On Sept. 27, LOWC staff, together with other faith leaders and health service providers, joined their voices and committed to combat the spread of HIV and AIDS and tuberculosis at an interfaith prayer breakfast on building partnerships to end these diseases in children and adolescents. The breakfast was organized by the World Council of Churches-Ecumenical Advocacy Alliance, in partnership with UNAIDS, the (U.S.) President’s Emergency Plan for AIDS Relief (PEPFAR) and the U.N. Interagency Task Force on Religion and Development.

SIDE-EVENT: TIME TO ACT ON GLOBAL MENTAL HEALTH: Near the start of the 73rd session of the General Assembly, a side-event took place to raise awareness about mental health. Organized by the Permanent Missions of Ecuador, Canada, Bahrain, Belgium and the Netherlands, as well as the WHO and United for Global Mental Health, several leaders outlined their will to strengthen mental health care in their countries.

Health care ministers from these countries noted that general health care that does not include attention to mental health can never be holistic. The key to good mental health care is early protection, prevention and the reduction of stigma.

U.S. FUNDING FOR AUGUSTA VICTORIA HOSPITAL IN PERIL: In response to media reports on Sept. 7 that the State Department, through the U.S. Agency for International Development, would discontinue its financial support to Augusta Victoria Hospital and five other East Jerusalem hospitals, the Peace Not Walls campaign, an ELCA program, issued an action alert. It appeals to ELCA members to call the White House hotline (202-456-1111) and use the comments page to urge the president to order the release of the $25 million for Augusta Victoria and the other hospitals, and to urge that senators and representatives contact the White House as well. Earlier in the month, Presiding Bishop Elizabeth Eaton wrote to Secretary of State Mike Pompeo about the matter. As of the end of September, the situation had not appreciably changed as no official notification had been given to the hospitals as to whether or not the funds would be forthcoming. Continued advocacy is welcome.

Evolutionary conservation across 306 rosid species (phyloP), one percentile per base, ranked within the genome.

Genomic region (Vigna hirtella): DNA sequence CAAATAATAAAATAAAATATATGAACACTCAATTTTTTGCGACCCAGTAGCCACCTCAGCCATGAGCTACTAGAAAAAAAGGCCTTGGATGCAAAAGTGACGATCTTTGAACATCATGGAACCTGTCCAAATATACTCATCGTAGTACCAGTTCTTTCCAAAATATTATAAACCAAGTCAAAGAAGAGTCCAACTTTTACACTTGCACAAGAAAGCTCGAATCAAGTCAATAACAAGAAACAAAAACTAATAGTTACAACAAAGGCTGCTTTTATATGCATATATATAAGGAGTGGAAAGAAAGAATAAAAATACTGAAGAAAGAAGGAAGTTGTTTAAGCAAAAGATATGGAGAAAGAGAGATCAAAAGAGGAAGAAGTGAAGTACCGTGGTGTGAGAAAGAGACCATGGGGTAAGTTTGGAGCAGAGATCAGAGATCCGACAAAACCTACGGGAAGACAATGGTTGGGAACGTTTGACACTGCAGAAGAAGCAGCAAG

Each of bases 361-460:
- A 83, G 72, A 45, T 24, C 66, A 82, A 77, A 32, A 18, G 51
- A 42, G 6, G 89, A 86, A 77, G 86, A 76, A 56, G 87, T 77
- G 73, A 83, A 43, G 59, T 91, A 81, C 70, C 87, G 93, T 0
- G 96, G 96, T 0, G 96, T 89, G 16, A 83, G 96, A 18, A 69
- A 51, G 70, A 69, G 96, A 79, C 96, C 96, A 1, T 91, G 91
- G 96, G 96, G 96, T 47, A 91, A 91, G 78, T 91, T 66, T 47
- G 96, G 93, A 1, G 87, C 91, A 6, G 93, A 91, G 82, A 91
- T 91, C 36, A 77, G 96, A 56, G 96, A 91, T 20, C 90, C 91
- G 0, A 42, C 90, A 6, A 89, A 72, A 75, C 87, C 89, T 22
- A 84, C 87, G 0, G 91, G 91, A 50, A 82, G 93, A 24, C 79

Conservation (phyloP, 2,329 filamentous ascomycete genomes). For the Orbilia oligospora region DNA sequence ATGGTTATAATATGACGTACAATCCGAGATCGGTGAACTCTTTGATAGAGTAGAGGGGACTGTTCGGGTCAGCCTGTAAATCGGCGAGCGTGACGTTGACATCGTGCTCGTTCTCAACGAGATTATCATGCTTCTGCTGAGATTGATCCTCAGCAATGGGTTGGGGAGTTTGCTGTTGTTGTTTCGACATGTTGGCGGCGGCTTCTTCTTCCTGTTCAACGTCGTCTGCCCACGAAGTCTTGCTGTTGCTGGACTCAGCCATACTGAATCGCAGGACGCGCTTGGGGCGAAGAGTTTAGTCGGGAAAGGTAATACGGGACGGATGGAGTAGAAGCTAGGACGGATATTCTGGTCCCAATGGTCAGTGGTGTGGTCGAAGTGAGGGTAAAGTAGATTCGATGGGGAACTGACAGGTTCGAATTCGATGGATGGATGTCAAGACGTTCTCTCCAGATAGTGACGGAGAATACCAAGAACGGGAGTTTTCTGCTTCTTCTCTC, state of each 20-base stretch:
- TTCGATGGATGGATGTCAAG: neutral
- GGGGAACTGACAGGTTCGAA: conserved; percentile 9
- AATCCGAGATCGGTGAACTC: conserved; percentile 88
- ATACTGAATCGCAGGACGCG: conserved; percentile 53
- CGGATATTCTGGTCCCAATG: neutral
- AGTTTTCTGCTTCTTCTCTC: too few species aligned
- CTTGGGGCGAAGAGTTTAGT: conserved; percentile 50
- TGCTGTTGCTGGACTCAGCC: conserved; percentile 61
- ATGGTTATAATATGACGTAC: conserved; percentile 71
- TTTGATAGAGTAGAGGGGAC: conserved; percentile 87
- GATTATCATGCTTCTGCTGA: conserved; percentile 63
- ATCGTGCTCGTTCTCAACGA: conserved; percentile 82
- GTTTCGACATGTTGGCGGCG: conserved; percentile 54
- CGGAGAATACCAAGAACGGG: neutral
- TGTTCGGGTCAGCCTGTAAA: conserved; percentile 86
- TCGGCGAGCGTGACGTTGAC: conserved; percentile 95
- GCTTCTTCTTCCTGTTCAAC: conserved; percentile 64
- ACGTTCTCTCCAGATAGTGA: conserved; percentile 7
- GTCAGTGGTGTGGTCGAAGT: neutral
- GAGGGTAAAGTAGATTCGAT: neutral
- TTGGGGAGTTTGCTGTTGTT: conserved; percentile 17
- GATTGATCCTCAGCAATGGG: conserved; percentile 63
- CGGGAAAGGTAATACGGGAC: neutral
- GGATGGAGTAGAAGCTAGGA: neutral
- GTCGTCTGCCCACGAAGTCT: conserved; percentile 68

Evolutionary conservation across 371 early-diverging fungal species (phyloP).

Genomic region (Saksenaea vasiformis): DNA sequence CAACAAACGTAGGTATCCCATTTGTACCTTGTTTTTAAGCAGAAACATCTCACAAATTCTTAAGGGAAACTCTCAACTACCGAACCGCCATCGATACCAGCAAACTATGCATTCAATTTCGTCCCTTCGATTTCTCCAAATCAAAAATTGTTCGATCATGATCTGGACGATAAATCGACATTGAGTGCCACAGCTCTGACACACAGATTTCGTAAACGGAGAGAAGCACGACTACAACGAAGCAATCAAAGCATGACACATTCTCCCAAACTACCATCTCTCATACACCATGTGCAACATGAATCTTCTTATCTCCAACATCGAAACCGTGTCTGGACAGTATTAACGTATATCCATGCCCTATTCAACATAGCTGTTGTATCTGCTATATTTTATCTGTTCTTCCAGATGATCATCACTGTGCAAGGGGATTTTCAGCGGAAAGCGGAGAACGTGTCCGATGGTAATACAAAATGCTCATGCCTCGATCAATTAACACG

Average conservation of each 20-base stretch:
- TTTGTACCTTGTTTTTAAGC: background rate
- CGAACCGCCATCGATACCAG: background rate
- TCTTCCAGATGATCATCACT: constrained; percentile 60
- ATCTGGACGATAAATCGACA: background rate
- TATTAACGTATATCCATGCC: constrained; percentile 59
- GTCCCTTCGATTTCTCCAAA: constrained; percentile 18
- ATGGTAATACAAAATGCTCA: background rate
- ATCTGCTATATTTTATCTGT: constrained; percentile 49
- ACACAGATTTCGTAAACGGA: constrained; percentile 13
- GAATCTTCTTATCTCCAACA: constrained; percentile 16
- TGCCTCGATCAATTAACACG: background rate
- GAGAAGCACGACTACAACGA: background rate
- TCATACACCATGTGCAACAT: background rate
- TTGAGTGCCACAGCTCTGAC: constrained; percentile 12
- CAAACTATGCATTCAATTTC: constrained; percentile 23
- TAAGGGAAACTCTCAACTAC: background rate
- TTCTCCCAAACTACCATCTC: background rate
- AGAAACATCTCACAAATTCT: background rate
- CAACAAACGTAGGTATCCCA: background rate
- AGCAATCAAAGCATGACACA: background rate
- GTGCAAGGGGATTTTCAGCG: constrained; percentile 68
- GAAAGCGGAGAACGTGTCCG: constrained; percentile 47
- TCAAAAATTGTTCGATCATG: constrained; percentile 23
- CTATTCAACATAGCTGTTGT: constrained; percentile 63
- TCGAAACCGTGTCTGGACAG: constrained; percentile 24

Mark Carlson, Lutheran Office of Public Policy – California (LOPP-CA)       

2018 LEGISLATIVE ACTION CONCLUDED: Sept. 30 was the deadline for departing Gov. Jerry Brown to take action on bills passed in the two-year session. With considerable fanfare, he signed SB 100 (September Advocacy Update), placing California on a path to 100 percent clean electrical energy by 2045.  He signed several other LOPP-CA-supported bills related to protecting California’s coast from any new federal offshore oil leases, and expanding environmental justice protections for disadvantaged communities.  Of other bills supported by LOPP-CA, he signed measures enhancing disclosure of campaign contributions for social media political advertising, narrowing the sweep of the “felony murder rule” that has significant racial disparities, and requiring greater disclosure of video footage and personnel information in police deadly force incidents.

Sign at Global Climate Action Summit

GLOBAL CLIMATE ACTION SUMMIT: LOPP-CA was part of the leadership team for Lutheran-hosted “Talanoa Dialogue” events on “Loss & Damage” and “Just Transition,” held at Grace Cathedral during the Global Climate Action Summit in San Francisco

The Rev.  Dan Smith (left), Mary Shaima and Joann Anderson.

2018 BALLOT MEASURES: Work in the next month is focused on the 11 measures on the November ballot, with housing the top priority.

NEW BOOK: Retired U.S. Rep. Lois Capps’ (Santa Barbara) new book, Keeping Faith in Congress – Why Persistence, Compassion, and Teamwork Will Save Our Democracy, was published in September (Fortress Press). LOPP-CA had been involved in encouraging Capps to pursue the book project as she retired from Congress two years ago. She is a former board member of Pacific Lutheran Theological Seminary, Berkeley, Calif., and an alumna of Pacific Lutheran University, Tacoma, Wash., and Yale Divinity School, New Haven, Conn.


Peter Severson, Lutheran Advocacy Ministry–Colorado                           

BALLOT MEASURE ADVOCACY: Colorado ballots will be in the mail in just two and a half weeks’ time. Voters will have plenty of time to fill them out, which is why Lutheran Advocacy encourages all voters to vote ballot measures first! There are 13 items on the statewide ballot addressing a range of issues from oil and gas development to transportation to education.

Check out the resources available at You’ll find the Lutheran Advocacy Ministry-Colorado 2018 Voter Guide, as well as bulletin inserts, flyers and posters related to the efforts we’re supporting on the ballot: “yes” on Amendment A and “yes” on Prop 111.



THEOLOGICAL CONFERENCE: The Rocky Mountain Synod held its annual Theological Conference in Estes Park, Colo., Sept. 17-20. Among the featured speakers was Prairie Rose Seminole, ELCA program director for American Indian and Alaska Native Ministries; Dr. Ray Pickett from Pacific Lutheran Theological Seminary, Berkeley , Calif.; and the Rev. Albert Ranaivomanana, director of Betela Seminary in our companion synod in Madagascar.